A two-mile stretch of the Capital Beltway was closed for about five hours yesterday after a truck overturned in Virginia, just south of Woodrow Wilson Memorial Bridge, spilling 500 gallons of hot tar onto the road and snaring thousands of morning commuters on one of the stickiest days of the year.
Hundreds of southbound cars caught between the accident site and the Interstate 295 interchange in Maryland were diverted while work crews cleaned up the mess.
The Wilson bridge carries the Beltway (Interstate 495) and Interstate 95 across the Potomac River.
With temperatures climbing into the 90s and air pollution high, workers distributed water to motorists and aided those whose vehicles became overheated or ran out of gasoline.
In another city, it might have been one for the record books. But not in the Washington area.
"Somehow, I think people have prepared themselves," said Sgt. Ernest Walker of the Maryland State Police. "I think people have gotten used to these incidents."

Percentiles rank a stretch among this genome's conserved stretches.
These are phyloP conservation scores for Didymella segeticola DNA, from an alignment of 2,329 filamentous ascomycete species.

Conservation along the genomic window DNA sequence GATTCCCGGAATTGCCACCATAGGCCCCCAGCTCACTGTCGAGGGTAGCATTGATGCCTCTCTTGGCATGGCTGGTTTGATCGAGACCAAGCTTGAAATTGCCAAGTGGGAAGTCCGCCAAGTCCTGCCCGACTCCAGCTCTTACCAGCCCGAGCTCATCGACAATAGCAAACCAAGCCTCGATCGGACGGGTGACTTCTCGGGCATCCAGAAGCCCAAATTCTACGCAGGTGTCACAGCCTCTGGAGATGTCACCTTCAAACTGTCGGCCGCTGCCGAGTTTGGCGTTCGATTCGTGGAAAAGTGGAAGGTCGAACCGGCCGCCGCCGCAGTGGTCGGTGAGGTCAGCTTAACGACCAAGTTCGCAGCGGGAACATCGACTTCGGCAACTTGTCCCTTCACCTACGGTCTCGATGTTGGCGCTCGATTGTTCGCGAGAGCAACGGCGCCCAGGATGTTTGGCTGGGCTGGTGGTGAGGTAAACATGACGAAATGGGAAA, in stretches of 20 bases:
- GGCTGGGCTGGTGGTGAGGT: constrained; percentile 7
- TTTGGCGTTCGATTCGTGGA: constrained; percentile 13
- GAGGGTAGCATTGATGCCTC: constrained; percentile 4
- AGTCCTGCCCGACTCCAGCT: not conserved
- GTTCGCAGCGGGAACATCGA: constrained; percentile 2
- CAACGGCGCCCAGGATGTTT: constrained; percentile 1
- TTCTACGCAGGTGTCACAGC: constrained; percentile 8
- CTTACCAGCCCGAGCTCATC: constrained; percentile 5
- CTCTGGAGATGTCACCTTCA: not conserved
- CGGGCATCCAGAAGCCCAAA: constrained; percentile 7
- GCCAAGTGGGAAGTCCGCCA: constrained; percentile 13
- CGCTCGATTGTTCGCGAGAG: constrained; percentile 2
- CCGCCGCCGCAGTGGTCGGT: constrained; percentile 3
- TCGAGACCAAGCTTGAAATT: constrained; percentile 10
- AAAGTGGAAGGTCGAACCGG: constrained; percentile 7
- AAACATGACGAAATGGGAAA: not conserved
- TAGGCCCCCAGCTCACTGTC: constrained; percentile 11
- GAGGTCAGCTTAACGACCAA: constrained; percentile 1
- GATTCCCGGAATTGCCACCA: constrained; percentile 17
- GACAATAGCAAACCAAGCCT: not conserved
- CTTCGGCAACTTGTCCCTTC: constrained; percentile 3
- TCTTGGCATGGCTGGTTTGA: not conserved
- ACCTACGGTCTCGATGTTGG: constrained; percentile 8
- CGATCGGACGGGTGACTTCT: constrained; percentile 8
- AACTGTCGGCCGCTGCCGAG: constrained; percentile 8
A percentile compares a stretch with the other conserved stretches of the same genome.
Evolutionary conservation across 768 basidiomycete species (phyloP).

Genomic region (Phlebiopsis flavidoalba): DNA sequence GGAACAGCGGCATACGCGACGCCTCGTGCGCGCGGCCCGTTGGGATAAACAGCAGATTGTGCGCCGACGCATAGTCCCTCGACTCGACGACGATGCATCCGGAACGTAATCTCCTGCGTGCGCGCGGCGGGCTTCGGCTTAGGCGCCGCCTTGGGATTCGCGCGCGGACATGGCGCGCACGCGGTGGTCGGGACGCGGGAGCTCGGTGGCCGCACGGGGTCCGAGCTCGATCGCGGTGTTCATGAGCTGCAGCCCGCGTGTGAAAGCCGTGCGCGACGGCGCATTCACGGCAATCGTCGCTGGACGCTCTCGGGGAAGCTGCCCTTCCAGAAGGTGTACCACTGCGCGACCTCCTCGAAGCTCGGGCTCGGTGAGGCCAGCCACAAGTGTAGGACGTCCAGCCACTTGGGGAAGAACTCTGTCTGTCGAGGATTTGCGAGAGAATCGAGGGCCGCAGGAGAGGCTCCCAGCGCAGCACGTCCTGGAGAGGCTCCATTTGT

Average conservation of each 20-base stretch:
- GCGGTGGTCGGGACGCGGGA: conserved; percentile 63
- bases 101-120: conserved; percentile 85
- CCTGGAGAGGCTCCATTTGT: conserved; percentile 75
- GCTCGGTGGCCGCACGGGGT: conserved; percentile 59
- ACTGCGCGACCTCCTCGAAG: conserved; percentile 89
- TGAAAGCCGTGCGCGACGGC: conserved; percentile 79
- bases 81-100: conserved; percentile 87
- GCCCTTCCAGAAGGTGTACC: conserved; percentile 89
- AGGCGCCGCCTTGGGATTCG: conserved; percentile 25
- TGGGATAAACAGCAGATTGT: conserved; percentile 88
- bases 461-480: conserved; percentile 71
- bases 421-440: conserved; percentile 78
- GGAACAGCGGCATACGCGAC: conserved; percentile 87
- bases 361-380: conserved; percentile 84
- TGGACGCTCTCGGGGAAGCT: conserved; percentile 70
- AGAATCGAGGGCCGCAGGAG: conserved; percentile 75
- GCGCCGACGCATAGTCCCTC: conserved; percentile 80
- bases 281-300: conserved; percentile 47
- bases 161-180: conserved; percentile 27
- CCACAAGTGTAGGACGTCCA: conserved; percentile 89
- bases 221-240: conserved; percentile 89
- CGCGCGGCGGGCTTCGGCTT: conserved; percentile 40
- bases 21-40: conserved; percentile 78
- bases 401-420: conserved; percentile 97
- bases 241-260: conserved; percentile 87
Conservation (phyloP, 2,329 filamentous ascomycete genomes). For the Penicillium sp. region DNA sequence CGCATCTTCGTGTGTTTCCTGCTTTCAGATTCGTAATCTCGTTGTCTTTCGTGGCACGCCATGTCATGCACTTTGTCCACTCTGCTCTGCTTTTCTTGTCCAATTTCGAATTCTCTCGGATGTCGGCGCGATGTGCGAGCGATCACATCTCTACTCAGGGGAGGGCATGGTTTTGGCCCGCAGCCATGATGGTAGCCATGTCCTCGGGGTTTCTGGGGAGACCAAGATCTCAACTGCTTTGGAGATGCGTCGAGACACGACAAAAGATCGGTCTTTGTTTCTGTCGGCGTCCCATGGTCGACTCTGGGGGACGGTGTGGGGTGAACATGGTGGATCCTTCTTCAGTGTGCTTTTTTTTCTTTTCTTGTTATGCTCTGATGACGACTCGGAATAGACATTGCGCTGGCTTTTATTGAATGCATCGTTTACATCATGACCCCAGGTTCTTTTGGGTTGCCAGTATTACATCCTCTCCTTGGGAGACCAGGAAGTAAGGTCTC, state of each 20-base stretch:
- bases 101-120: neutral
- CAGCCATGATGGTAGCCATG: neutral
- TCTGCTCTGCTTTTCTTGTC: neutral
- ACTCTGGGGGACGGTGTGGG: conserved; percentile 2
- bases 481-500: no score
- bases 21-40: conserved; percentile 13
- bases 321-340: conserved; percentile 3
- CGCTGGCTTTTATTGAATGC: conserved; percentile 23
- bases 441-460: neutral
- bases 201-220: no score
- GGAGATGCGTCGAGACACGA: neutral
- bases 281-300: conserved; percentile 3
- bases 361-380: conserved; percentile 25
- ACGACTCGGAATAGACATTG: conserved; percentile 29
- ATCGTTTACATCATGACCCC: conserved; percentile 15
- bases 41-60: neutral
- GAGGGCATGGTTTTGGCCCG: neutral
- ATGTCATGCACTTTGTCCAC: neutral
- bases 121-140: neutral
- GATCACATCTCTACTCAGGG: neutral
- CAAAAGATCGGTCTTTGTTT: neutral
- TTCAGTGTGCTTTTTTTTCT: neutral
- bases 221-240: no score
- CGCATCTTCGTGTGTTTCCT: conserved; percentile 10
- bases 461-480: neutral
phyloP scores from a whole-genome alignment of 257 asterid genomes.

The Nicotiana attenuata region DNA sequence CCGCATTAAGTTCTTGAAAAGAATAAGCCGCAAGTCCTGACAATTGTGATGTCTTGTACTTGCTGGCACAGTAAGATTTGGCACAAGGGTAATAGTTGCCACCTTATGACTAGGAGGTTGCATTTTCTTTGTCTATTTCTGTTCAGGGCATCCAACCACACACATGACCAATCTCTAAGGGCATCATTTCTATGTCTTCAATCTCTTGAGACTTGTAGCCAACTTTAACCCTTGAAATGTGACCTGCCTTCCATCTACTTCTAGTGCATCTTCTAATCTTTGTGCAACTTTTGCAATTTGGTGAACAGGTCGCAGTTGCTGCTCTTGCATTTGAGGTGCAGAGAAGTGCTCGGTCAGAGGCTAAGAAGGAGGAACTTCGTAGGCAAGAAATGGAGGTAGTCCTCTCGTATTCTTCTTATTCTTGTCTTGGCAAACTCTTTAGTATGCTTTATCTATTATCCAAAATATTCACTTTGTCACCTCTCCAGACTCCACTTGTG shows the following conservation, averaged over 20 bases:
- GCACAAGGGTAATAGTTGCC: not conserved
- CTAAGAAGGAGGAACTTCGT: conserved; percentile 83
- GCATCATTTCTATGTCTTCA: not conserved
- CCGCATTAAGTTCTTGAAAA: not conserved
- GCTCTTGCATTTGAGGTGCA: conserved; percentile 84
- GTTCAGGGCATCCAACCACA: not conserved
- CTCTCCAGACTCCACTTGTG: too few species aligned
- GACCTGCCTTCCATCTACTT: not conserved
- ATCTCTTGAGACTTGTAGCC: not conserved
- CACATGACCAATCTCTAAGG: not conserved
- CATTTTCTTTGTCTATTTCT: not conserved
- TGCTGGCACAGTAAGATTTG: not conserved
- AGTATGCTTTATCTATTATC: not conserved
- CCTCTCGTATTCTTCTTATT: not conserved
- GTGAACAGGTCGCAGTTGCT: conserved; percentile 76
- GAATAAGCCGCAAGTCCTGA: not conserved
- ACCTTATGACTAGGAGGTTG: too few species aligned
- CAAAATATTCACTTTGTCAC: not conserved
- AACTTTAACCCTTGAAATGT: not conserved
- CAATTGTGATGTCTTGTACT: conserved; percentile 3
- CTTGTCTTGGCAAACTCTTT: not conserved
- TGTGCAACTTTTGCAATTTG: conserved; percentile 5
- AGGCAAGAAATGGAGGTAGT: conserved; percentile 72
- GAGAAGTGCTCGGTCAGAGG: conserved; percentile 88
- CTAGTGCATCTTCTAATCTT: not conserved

Virginia State Police said the accident occurred when a small red pickup truck apparently cut off the tar truck as both headed south about 7:30 a.m. The driver of the tar truck tried to avoid a collision, but his vehicle struck a jersey barrier and overturned, police said. No one was injured.
No charges were filed against the tar truck driver, Apollo Fame, 34, of College Park. Authorities said the pickup truck driver fled and has not been identified.
Officials closed all southbound lanes of the Beltway at the I-295 interchange and a short stretch of one northbound lane in Virginia that was littered with tar and debris. Traffic backed up for more than four miles into Maryland and about the same distance in Virginia. All lanes reopened about 12:45 p.m.
One of those caught in the traffic was David DeVorkin, a science history curator at the Smithsonian Institution's Air and Space Museum. He was in a van escorting an 18-wheel truck with a precious cargo, a 20-foot-long antique wooden telescope that was a favorite of Sir William Herschel, an astronomer who discovered the planet Uranus in 1781.
On Pennsylvania Avenue in Prince George's County, traffic ground to a halt.
Other drivers "kept wedging themselves between us and the truck," DeVorkin said. "Everything else was totally gridlocked." It was nearly 2 p.m. before the little convoy reached the Smithsonian.